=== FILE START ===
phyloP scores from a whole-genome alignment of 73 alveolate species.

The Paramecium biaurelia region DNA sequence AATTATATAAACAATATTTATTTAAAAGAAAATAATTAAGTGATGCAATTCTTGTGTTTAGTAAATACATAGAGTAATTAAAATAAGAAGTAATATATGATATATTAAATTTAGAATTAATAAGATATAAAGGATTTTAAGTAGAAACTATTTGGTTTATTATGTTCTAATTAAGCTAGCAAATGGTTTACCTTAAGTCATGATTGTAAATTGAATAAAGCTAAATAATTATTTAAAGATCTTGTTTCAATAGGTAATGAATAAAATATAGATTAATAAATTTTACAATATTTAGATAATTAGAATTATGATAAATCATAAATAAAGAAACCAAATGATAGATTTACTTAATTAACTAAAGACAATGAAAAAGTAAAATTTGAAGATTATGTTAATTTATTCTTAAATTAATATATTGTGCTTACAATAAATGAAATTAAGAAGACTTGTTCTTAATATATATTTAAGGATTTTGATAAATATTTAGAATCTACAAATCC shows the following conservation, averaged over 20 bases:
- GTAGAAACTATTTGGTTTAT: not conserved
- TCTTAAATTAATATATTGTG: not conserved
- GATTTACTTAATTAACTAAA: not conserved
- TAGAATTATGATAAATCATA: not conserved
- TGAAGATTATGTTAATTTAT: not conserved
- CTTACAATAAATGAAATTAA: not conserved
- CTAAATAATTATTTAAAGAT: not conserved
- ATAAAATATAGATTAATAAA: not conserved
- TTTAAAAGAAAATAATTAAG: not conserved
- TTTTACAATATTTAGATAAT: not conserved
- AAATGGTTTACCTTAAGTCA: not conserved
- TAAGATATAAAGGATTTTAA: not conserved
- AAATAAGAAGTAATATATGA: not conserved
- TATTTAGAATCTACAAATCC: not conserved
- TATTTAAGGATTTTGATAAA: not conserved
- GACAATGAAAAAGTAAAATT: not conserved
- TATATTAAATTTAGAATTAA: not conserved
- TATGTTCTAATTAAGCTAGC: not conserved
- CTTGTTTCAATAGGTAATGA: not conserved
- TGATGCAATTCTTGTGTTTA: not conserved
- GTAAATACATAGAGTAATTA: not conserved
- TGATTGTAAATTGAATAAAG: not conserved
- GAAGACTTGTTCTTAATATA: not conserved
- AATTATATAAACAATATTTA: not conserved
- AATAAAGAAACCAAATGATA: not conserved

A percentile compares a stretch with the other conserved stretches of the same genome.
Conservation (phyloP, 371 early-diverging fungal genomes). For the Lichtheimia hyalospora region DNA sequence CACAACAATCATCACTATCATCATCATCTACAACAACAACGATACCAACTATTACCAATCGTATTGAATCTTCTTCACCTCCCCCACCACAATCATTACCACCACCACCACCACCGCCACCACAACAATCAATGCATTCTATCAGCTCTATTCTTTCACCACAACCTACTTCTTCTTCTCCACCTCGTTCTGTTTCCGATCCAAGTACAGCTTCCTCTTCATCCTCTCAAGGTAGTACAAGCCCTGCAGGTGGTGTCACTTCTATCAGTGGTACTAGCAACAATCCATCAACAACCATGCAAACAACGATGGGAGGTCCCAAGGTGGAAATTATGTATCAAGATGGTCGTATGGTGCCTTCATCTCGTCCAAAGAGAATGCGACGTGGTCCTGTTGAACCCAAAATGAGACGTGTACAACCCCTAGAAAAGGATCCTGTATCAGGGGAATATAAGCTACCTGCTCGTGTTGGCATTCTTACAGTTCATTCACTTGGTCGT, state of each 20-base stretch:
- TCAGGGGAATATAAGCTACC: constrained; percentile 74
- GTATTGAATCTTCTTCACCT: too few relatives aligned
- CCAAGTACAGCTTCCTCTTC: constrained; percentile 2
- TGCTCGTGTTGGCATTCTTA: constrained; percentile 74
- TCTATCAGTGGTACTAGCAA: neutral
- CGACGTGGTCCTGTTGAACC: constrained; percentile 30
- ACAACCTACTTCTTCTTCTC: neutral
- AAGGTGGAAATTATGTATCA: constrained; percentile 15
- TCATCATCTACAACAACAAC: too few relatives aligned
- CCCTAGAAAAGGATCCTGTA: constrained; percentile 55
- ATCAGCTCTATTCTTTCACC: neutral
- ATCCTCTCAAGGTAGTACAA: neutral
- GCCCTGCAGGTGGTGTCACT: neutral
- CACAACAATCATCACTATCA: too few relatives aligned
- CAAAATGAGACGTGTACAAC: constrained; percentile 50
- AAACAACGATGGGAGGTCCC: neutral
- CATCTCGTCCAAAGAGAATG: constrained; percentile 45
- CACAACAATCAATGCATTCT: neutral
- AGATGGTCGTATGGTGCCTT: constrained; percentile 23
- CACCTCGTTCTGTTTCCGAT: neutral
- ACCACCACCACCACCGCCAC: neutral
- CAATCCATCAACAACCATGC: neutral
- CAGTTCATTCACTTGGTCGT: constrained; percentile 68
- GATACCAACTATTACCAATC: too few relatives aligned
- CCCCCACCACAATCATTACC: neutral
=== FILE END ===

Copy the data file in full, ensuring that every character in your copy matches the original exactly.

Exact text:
phyloP scores from a whole-genome alignment of 73 alveolate species.

The Paramecium biaurelia region DNA sequence AATTATATAAACAATATTTATTTAAAAGAAAATAATTAAGTGATGCAATTCTTGTGTTTAGTAAATACATAGAGTAATTAAAATAAGAAGTAATATATGATATATTAAATTTAGAATTAATAAGATATAAAGGATTTTAAGTAGAAACTATTTGGTTTATTATGTTCTAATTAAGCTAGCAAATGGTTTACCTTAAGTCATGATTGTAAATTGAATAAAGCTAAATAATTATTTAAAGATCTTGTTTCAATAGGTAATGAATAAAATATAGATTAATAAATTTTACAATATTTAGATAATTAGAATTATGATAAATCATAAATAAAGAAACCAAATGATAGATTTACTTAATTAACTAAAGACAATGAAAAAGTAAAATTTGAAGATTATGTTAATTTATTCTTAAATTAATATATTGTGCTTACAATAAATGAAATTAAGAAGACTTGTTCTTAATATATATTTAAGGATTTTGATAAATATTTAGAATCTACAAATCC shows the following conservation, averaged over 20 bases:
- GTAGAAACTATTTGGTTTAT: not conserved
- TCTTAAATTAATATATTGTG: not conserved
- GATTTACTTAATTAACTAAA: not conserved
- TAGAATTATGATAAATCATA: not conserved
- TGAAGATTATGTTAATTTAT: not conserved
- CTTACAATAAATGAAATTAA: not conserved
- CTAAATAATTATTTAAAGAT: not conserved
- ATAAAATATAGATTAATAAA: not conserved
- TTTAAAAGAAAATAATTAAG: not conserved
- TTTTACAATATTTAGATAAT: not conserved
- AAATGGTTTACCTTAAGTCA: not conserved
- TAAGATATAAAGGATTTTAA: not conserved
- AAATAAGAAGTAATATATGA: not conserved
- TATTTAGAATCTACAAATCC: not conserved
- TATTTAAGGATTTTGATAAA: not conserved
- GACAATGAAAAAGTAAAATT: not conserved
- TATATTAAATTTAGAATTAA: not conserved
- TATGTTCTAATTAAGCTAGC: not conserved
- CTTGTTTCAATAGGTAATGA: not conserved
- TGATGCAATTCTTGTGTTTA: not conserved
- GTAAATACATAGAGTAATTA: not conserved
- TGATTGTAAATTGAATAAAG: not conserved
- GAAGACTTGTTCTTAATATA: not conserved
- AATTATATAAACAATATTTA: not conserved
- AATAAAGAAACCAAATGATA: not conserved

A percentile compares a stretch with the other conserved stretches of the same genome.
Conservation (phyloP, 371 early-diverging fungal genomes). For the Lichtheimia hyalospora region DNA sequence CACAACAATCATCACTATCATCATCATCTACAACAACAACGATACCAACTATTACCAATCGTATTGAATCTTCTTCACCTCCCCCACCACAATCATTACCACCACCACCACCACCGCCACCACAACAATCAATGCATTCTATCAGCTCTATTCTTTCACCACAACCTACTTCTTCTTCTCCACCTCGTTCTGTTTCCGATCCAAGTACAGCTTCCTCTTCATCCTCTCAAGGTAGTACAAGCCCTGCAGGTGGTGTCACTTCTATCAGTGGTACTAGCAACAATCCATCAACAACCATGCAAACAACGATGGGAGGTCCCAAGGTGGAAATTATGTATCAAGATGGTCGTATGGTGCCTTCATCTCGTCCAAAGAGAATGCGACGTGGTCCTGTTGAACCCAAAATGAGACGTGTACAACCCCTAGAAAAGGATCCTGTATCAGGGGAATATAAGCTACCTGCTCGTGTTGGCATTCTTACAGTTCATTCACTTGGTCGT, state of each 20-base stretch:
- TCAGGGGAATATAAGCTACC: constrained; percentile 74
- GTATTGAATCTTCTTCACCT: too few relatives aligned
- CCAAGTACAGCTTCCTCTTC: constrained; percentile 2
- TGCTCGTGTTGGCATTCTTA: constrained; percentile 74
- TCTATCAGTGGTACTAGCAA: neutral
- CGACGTGGTCCTGTTGAACC: constrained; percentile 30
- ACAACCTACTTCTTCTTCTC: neutral
- AAGGTGGAAATTATGTATCA: constrained; percentile 15
- TCATCATCTACAACAACAAC: too few relatives aligned
- CCCTAGAAAAGGATCCTGTA: constrained; percentile 55
- ATCAGCTCTATTCTTTCACC: neutral
- ATCCTCTCAAGGTAGTACAA: neutral
- GCCCTGCAGGTGGTGTCACT: neutral
- CACAACAATCATCACTATCA: too few relatives aligned
- CAAAATGAGACGTGTACAAC: constrained; percentile 50
- AAACAACGATGGGAGGTCCC: neutral
- CATCTCGTCCAAAGAGAATG: constrained; percentile 45
- CACAACAATCAATGCATTCT: neutral
- AGATGGTCGTATGGTGCCTT: constrained; percentile 23
- CACCTCGTTCTGTTTCCGAT: neutral
- ACCACCACCACCACCGCCAC: neutral
- CAATCCATCAACAACCATGC: neutral
- CAGTTCATTCACTTGGTCGT: constrained; percentile 68
- GATACCAACTATTACCAATC: too few relatives aligned
- CCCCCACCACAATCATTACC: neutral